Ethnic Groups and Marital Choices: Ethnic History and Marital Assimilation in Canada, 1871 and 1971

By Madeline A. Richard | Go to book overview

Notes

CHAPTER ONE: INTRODUCTION
1
The original agreements resulted in the admittance of 150 nationals from India, 100 from Pakistan, and 50 from Ceylon, annually. In 1958 the numbers were increased slightly. See Kalbach ( 1970:21).
2
'Almost immediately (following the removal of restrictions based on ethnic origin) considerable increases in the number of immigrants from China, India, Pakistan, and the West Indies occurred' ( Burnet and Palmer 1988:41).
3
A detailed description of the sampling technique used to create the Public Use Sample is presented in Chapter 2, Section 1 under the title Sample Design ( Statistics Canada 1975: 2.1.1-2.4.1).
4
The amount of ethnic intermarriage in 1971 suffers from further underestimation due to the presentation of data for Scandinavians, rather than its components of Danish, Swedish, Icelandic, and Norwegian. The usual reason given for not providing data for individual ethnic origin populations is size. Small groups are generally included in Other. Witness the addition of more recent immigrant groups to the publications of the 1981 Census that were previously included in Other in the 1971 Census.
5
It should be noted that the Public Use Sample Tapes are only a sample, and, therefore, the Ns will not necessarily agree with those from census publications. The tape documentation states 'they will inevitably differ to some extent, due to the chance in selection of actual cases for the Public Use Sample' ( Statistics Canada 1975:1.3.1).
6
This suggestion was actually pointed out by Yinger's colleague, Professor John Hewitt. See Yinger ( 1968:98, n. 6).
7
Goodman ( 1972) calls it a modified regression approach.
8
Normally the logit is defined as half the log of the odds. Goodman's

-161-

Notes for this page

Add a new note
If you are trying to select text to create highlights or citations, remember that you must now click or tap on the first word, and then click or tap on the last word.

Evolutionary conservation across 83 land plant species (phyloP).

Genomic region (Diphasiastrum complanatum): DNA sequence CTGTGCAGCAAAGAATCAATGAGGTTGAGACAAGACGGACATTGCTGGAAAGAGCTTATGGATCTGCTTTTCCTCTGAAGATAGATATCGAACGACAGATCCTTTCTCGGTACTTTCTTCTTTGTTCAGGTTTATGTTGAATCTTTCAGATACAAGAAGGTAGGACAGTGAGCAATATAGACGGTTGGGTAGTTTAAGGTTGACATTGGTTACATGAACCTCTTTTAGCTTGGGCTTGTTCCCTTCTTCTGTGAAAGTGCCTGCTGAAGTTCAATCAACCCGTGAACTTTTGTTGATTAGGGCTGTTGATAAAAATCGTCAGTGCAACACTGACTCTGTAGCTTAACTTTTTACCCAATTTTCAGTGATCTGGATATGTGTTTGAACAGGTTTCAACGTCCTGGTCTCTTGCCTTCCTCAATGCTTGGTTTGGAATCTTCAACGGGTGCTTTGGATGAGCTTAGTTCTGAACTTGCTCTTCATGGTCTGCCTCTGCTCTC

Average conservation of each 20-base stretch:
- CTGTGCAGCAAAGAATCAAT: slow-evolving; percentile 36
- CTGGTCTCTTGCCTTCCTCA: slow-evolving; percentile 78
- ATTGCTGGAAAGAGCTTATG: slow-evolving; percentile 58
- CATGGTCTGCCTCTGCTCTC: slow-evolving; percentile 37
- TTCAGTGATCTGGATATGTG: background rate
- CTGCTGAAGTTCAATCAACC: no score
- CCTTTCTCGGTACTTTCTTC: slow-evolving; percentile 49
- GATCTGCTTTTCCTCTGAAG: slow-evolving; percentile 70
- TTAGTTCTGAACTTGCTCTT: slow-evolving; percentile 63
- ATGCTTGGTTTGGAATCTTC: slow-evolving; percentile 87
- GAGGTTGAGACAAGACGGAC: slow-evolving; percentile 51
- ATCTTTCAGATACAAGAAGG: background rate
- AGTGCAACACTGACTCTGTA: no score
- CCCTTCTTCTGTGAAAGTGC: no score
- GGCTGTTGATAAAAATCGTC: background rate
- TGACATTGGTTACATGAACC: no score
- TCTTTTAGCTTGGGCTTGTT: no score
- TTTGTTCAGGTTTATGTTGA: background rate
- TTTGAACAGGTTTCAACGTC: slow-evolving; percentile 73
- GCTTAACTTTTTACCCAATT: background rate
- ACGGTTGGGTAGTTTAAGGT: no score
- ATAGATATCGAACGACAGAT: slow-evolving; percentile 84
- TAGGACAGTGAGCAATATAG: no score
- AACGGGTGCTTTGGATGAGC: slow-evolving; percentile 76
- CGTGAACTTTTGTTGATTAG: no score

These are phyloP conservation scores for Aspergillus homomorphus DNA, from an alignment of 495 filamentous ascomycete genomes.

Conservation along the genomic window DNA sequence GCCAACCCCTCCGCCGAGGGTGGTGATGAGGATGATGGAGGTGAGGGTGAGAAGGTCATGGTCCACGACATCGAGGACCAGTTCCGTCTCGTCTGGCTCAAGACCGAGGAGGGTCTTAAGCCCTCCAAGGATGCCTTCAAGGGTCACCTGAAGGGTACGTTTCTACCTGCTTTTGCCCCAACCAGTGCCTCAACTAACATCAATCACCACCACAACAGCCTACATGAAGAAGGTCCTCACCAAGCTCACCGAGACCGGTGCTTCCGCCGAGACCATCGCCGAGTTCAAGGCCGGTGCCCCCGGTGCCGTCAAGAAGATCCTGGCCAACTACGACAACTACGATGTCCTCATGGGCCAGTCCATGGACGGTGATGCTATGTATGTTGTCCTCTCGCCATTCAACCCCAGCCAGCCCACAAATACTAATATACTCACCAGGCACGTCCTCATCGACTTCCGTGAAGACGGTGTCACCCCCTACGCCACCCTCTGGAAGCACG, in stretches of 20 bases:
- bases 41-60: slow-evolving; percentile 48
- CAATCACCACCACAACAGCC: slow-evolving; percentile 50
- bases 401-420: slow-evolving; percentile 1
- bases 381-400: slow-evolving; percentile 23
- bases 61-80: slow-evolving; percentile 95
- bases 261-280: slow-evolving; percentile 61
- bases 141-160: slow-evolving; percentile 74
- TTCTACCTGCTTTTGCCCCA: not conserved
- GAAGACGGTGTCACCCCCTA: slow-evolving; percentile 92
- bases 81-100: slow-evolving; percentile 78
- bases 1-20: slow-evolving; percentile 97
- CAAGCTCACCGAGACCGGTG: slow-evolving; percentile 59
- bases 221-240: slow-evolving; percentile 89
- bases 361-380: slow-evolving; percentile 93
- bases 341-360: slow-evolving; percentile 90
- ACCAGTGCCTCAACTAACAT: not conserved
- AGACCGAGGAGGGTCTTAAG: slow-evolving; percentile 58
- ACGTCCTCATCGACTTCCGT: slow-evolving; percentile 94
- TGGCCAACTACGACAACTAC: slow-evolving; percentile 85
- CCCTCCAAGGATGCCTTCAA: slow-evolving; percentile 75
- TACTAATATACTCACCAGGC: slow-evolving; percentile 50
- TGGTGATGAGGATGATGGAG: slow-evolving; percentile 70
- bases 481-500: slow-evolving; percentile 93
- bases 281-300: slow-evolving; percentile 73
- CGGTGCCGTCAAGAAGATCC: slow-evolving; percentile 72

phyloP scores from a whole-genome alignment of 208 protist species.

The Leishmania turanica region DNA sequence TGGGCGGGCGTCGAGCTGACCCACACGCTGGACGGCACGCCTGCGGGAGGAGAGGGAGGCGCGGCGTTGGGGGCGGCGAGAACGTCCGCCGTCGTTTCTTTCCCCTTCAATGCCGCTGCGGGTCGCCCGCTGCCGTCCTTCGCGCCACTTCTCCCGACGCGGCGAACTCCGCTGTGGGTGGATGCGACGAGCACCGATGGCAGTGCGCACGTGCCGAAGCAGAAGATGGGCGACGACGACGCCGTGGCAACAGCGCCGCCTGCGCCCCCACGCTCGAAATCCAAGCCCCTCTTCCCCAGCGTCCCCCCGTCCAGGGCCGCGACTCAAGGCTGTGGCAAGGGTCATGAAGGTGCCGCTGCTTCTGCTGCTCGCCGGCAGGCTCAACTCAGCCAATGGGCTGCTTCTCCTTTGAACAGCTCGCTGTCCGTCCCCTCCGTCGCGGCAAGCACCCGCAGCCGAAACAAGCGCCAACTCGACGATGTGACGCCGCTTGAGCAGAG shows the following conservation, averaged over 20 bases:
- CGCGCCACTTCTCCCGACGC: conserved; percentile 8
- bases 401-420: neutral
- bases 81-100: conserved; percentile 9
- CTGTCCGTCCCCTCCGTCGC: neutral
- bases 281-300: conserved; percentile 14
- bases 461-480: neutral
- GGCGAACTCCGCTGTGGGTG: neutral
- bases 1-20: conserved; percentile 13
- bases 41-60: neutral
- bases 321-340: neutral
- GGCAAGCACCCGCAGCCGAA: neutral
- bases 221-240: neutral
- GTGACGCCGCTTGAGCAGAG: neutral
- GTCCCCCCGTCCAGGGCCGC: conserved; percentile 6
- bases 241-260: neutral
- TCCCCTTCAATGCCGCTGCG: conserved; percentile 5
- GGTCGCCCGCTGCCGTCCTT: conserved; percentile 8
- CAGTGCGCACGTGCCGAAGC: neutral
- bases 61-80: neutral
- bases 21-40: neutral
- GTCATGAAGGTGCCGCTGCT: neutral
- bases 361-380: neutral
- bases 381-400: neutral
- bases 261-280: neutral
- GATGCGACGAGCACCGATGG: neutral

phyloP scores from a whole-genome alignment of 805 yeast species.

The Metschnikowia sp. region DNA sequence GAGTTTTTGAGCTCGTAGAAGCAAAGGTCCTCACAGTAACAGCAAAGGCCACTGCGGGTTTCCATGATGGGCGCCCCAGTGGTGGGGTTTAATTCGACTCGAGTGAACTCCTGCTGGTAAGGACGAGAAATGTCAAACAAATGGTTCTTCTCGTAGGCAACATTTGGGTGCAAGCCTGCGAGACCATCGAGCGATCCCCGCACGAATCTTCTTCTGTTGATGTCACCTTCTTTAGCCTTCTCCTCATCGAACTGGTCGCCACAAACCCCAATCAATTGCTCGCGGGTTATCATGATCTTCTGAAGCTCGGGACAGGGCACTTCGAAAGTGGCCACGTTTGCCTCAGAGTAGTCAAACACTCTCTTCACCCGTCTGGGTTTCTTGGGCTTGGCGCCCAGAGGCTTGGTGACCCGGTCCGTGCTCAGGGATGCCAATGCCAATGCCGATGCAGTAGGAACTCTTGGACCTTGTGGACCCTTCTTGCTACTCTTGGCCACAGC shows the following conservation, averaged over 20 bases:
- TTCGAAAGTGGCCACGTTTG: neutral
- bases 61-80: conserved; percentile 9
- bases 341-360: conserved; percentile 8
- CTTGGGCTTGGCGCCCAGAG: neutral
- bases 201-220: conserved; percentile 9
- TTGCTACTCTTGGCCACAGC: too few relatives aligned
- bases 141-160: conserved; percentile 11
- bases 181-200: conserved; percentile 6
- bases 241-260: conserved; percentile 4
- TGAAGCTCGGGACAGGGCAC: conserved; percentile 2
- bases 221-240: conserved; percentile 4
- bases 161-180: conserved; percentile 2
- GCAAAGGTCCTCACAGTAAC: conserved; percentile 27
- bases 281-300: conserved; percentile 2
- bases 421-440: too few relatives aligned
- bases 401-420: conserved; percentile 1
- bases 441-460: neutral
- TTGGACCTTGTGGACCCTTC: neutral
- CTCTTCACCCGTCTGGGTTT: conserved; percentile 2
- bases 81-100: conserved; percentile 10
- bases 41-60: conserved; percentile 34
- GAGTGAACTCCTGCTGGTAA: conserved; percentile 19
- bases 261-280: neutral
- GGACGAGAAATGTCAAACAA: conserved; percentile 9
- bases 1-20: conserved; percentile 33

One moment ...
Default project is now your active project.
Project items

Items saved from this book

This book has been saved
Highlights (0)
Some of your highlights are legacy items.

Highlights saved before July 30, 2012 will not be displayed on their respective source pages.

You can easily re-create the highlights by opening the book page or article, selecting the text, and clicking “Highlight.”

Citations (0)
Some of your citations are legacy items.

Any citation created before July 30, 2012 will labeled as a “Cited page.” New citations will be saved as cited passages, pages or articles.

We also added the ability to view new citations from your projects or the book or article where you created them.

Notes (0)
Bookmarks (0)

You have no saved items from this book

Project items include:
  • Saved book/article
  • Highlights
  • Quotes/citations
  • Notes
  • Bookmarks
Notes
Cite this page

Cited page

Style
Citations are available only to our active members.
Sign up now to cite pages or passages in MLA, APA and Chicago citation styles.

(Einhorn, 1992, p. 25)

(Einhorn 25)

1

1. Lois J. Einhorn, Abraham Lincoln, the Orator: Penetrating the Lincoln Legend (Westport, CT: Greenwood Press, 1992), 25, http://www.questia.com/read/27419298.

Cited page

Bookmark this page
Ethnic Groups and Marital Choices: Ethnic History and Marital Assimilation in Canada, 1871 and 1971
Table of contents

Table of contents

  • Title Page iii
  • Contents vii
  • Tables and Figures ix
  • Acknowledgments xiii
  • Chapter One - Introduction 3
  • Chapter Two - the Relationship Between Intermarriage and Assimilation: Patterns, Correlates, and Determinants 16
  • Summary 38
  • Chapter Three - Canada's Immigrants: Patterns of Immigration and Ethnic Settlement 40
  • Chapter Four - Canada's Ethnic Populations 76
  • Summary 103
  • Chapter Five - Prevalence and Patterns of Intermarriage in Canada, 1871 and 1971 106
  • Summary 123
  • Chapter Six - Group and Individual Factors 126
  • Chapter Seven - Conclusion 145
  • Conclusions 152
  • Appendices 157
  • Notes 161
  • Bibliography 169
  • Name Index 181
  • Subject Index 185
Settings

Settings

Typeface
Text size Smaller Larger Reset View mode
Search within

Search within this book

Look up

Look up a word

  • Dictionary
  • Thesaurus
Please submit a word or phrase above.
Print this page

Print this page

Why can't I print more than one page at a time?

Full screen
/ 194

matching results for page

Cited passage

Style
Citations are available only to our active members.
Sign up now to cite pages or passages in MLA, APA and Chicago citation styles.

"Portraying himself as an honest, ordinary person helped Lincoln identify with his audiences." (Einhorn, 1992, p. 25).

"Portraying himself as an honest, ordinary person helped Lincoln identify with his audiences." (Einhorn 25)

"Portraying himself as an honest, ordinary person helped Lincoln identify with his audiences."1

1. Lois J. Einhorn, Abraham Lincoln, the Orator: Penetrating the Lincoln Legend (Westport, CT: Greenwood Press, 1992), 25, http://www.questia.com/read/27419298.

Cited passage

Thanks for trying Questia!

Please continue trying out our research tools, but please note, full functionality is available only to our active members.

Your work will be lost once you leave this Web page.

For full access in an ad-free environment, sign up now for a FREE, 1-day trial.

Already a member? Log in now.